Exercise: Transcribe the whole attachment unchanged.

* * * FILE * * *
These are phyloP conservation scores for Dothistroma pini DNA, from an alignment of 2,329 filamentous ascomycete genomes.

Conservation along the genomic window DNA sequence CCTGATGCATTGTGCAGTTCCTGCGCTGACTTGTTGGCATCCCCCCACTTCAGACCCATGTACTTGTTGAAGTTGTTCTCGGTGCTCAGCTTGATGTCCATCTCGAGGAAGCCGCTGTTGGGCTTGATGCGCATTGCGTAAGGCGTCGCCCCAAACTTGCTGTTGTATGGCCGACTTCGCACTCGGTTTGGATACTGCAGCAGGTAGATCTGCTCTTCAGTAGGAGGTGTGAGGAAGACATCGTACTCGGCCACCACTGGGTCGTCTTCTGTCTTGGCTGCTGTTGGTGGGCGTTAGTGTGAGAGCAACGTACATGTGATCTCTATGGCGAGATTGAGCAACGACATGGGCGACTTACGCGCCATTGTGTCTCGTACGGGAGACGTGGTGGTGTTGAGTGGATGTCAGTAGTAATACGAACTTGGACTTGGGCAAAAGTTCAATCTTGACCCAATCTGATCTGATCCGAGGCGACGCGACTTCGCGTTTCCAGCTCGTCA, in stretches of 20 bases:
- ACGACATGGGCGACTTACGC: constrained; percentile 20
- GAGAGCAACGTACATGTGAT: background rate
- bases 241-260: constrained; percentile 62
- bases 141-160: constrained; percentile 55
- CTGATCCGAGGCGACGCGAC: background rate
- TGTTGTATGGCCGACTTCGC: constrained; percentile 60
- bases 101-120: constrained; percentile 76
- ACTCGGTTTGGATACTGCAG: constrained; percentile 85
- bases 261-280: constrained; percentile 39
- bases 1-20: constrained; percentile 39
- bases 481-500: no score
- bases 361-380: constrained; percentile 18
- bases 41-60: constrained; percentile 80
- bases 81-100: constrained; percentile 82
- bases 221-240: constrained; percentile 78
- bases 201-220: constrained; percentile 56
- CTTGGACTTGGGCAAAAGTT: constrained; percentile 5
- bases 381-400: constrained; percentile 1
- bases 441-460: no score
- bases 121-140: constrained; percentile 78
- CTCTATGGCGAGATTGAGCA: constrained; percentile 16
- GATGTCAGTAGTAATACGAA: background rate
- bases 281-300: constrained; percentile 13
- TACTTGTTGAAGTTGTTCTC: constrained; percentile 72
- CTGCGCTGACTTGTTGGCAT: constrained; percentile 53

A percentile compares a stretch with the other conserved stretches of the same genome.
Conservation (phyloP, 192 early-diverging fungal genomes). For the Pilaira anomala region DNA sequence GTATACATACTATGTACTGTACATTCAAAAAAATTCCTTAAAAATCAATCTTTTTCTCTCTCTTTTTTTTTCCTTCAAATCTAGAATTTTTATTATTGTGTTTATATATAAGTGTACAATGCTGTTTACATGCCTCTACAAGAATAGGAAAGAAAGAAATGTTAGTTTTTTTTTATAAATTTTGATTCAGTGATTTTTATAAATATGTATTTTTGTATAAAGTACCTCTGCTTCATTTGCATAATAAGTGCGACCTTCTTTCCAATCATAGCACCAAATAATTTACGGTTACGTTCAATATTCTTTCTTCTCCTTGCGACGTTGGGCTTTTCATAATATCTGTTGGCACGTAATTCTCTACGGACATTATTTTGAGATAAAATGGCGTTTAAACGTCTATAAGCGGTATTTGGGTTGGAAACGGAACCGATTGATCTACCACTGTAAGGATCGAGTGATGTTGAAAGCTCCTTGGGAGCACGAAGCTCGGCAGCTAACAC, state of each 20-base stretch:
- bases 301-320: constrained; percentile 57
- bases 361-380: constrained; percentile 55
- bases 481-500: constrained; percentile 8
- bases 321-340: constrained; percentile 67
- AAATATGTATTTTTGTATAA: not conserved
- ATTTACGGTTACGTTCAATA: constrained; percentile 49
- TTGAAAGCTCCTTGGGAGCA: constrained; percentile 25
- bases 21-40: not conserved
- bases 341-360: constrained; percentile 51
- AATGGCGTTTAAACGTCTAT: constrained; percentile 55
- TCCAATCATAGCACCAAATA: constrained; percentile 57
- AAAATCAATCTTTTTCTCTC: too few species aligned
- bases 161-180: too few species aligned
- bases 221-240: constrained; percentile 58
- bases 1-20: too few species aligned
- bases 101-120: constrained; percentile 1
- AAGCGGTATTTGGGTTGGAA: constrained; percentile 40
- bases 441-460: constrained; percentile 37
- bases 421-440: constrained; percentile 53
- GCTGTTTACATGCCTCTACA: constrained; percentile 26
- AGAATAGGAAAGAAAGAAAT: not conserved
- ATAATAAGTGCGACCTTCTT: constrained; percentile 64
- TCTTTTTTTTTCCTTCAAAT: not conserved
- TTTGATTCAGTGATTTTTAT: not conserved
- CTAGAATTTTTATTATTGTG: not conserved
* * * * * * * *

These are phyloP conservation scores for Dothistroma pini DNA, from an alignment of 2,329 filamentous ascomycete genomes.

Conservation along the genomic window DNA sequence CCTGATGCATTGTGCAGTTCCTGCGCTGACTTGTTGGCATCCCCCCACTTCAGACCCATGTACTTGTTGAAGTTGTTCTCGGTGCTCAGCTTGATGTCCATCTCGAGGAAGCCGCTGTTGGGCTTGATGCGCATTGCGTAAGGCGTCGCCCCAAACTTGCTGTTGTATGGCCGACTTCGCACTCGGTTTGGATACTGCAGCAGGTAGATCTGCTCTTCAGTAGGAGGTGTGAGGAAGACATCGTACTCGGCCACCACTGGGTCGTCTTCTGTCTTGGCTGCTGTTGGTGGGCGTTAGTGTGAGAGCAACGTACATGTGATCTCTATGGCGAGATTGAGCAACGACATGGGCGACTTACGCGCCATTGTGTCTCGTACGGGAGACGTGGTGGTGTTGAGTGGATGTCAGTAGTAATACGAACTTGGACTTGGGCAAAAGTTCAATCTTGACCCAATCTGATCTGATCCGAGGCGACGCGACTTCGCGTTTCCAGCTCGTCA, in stretches of 20 bases:
- ACGACATGGGCGACTTACGC: constrained; percentile 20
- GAGAGCAACGTACATGTGAT: background rate
- bases 241-260: constrained; percentile 62
- bases 141-160: constrained; percentile 55
- CTGATCCGAGGCGACGCGAC: background rate
- TGTTGTATGGCCGACTTCGC: constrained; percentile 60
- bases 101-120: constrained; percentile 76
- ACTCGGTTTGGATACTGCAG: constrained; percentile 85
- bases 261-280: constrained; percentile 39
- bases 1-20: constrained; percentile 39
- bases 481-500: no score
- bases 361-380: constrained; percentile 18
- bases 41-60: constrained; percentile 80
- bases 81-100: constrained; percentile 82
- bases 221-240: constrained; percentile 78
- bases 201-220: constrained; percentile 56
- CTTGGACTTGGGCAAAAGTT: constrained; percentile 5
- bases 381-400: constrained; percentile 1
- bases 441-460: no score
- bases 121-140: constrained; percentile 78
- CTCTATGGCGAGATTGAGCA: constrained; percentile 16
- GATGTCAGTAGTAATACGAA: background rate
- bases 281-300: constrained; percentile 13
- TACTTGTTGAAGTTGTTCTC: constrained; percentile 72
- CTGCGCTGACTTGTTGGCAT: constrained; percentile 53

A percentile compares a stretch with the other conserved stretches of the same genome.
Conservation (phyloP, 192 early-diverging fungal genomes). For the Pilaira anomala region DNA sequence GTATACATACTATGTACTGTACATTCAAAAAAATTCCTTAAAAATCAATCTTTTTCTCTCTCTTTTTTTTTCCTTCAAATCTAGAATTTTTATTATTGTGTTTATATATAAGTGTACAATGCTGTTTACATGCCTCTACAAGAATAGGAAAGAAAGAAATGTTAGTTTTTTTTTATAAATTTTGATTCAGTGATTTTTATAAATATGTATTTTTGTATAAAGTACCTCTGCTTCATTTGCATAATAAGTGCGACCTTCTTTCCAATCATAGCACCAAATAATTTACGGTTACGTTCAATATTCTTTCTTCTCCTTGCGACGTTGGGCTTTTCATAATATCTGTTGGCACGTAATTCTCTACGGACATTATTTTGAGATAAAATGGCGTTTAAACGTCTATAAGCGGTATTTGGGTTGGAAACGGAACCGATTGATCTACCACTGTAAGGATCGAGTGATGTTGAAAGCTCCTTGGGAGCACGAAGCTCGGCAGCTAACAC, state of each 20-base stretch:
- bases 301-320: constrained; percentile 57
- bases 361-380: constrained; percentile 55
- bases 481-500: constrained; percentile 8
- bases 321-340: constrained; percentile 67
- AAATATGTATTTTTGTATAA: not conserved
- ATTTACGGTTACGTTCAATA: constrained; percentile 49
- TTGAAAGCTCCTTGGGAGCA: constrained; percentile 25
- bases 21-40: not conserved
- bases 341-360: constrained; percentile 51
- AATGGCGTTTAAACGTCTAT: constrained; percentile 55
- TCCAATCATAGCACCAAATA: constrained; percentile 57
- AAAATCAATCTTTTTCTCTC: too few species aligned
- bases 161-180: too few species aligned
- bases 221-240: constrained; percentile 58
- bases 1-20: too few species aligned
- bases 101-120: constrained; percentile 1
- AAGCGGTATTTGGGTTGGAA: constrained; percentile 40
- bases 441-460: constrained; percentile 37
- bases 421-440: constrained; percentile 53
- GCTGTTTACATGCCTCTACA: constrained; percentile 26
- AGAATAGGAAAGAAAGAAAT: not conserved
- ATAATAAGTGCGACCTTCTT: constrained; percentile 64
- TCTTTTTTTTTCCTTCAAAT: not conserved
- TTTGATTCAGTGATTTTTAT: not conserved
- CTAGAATTTTTATTATTGTG: not conserved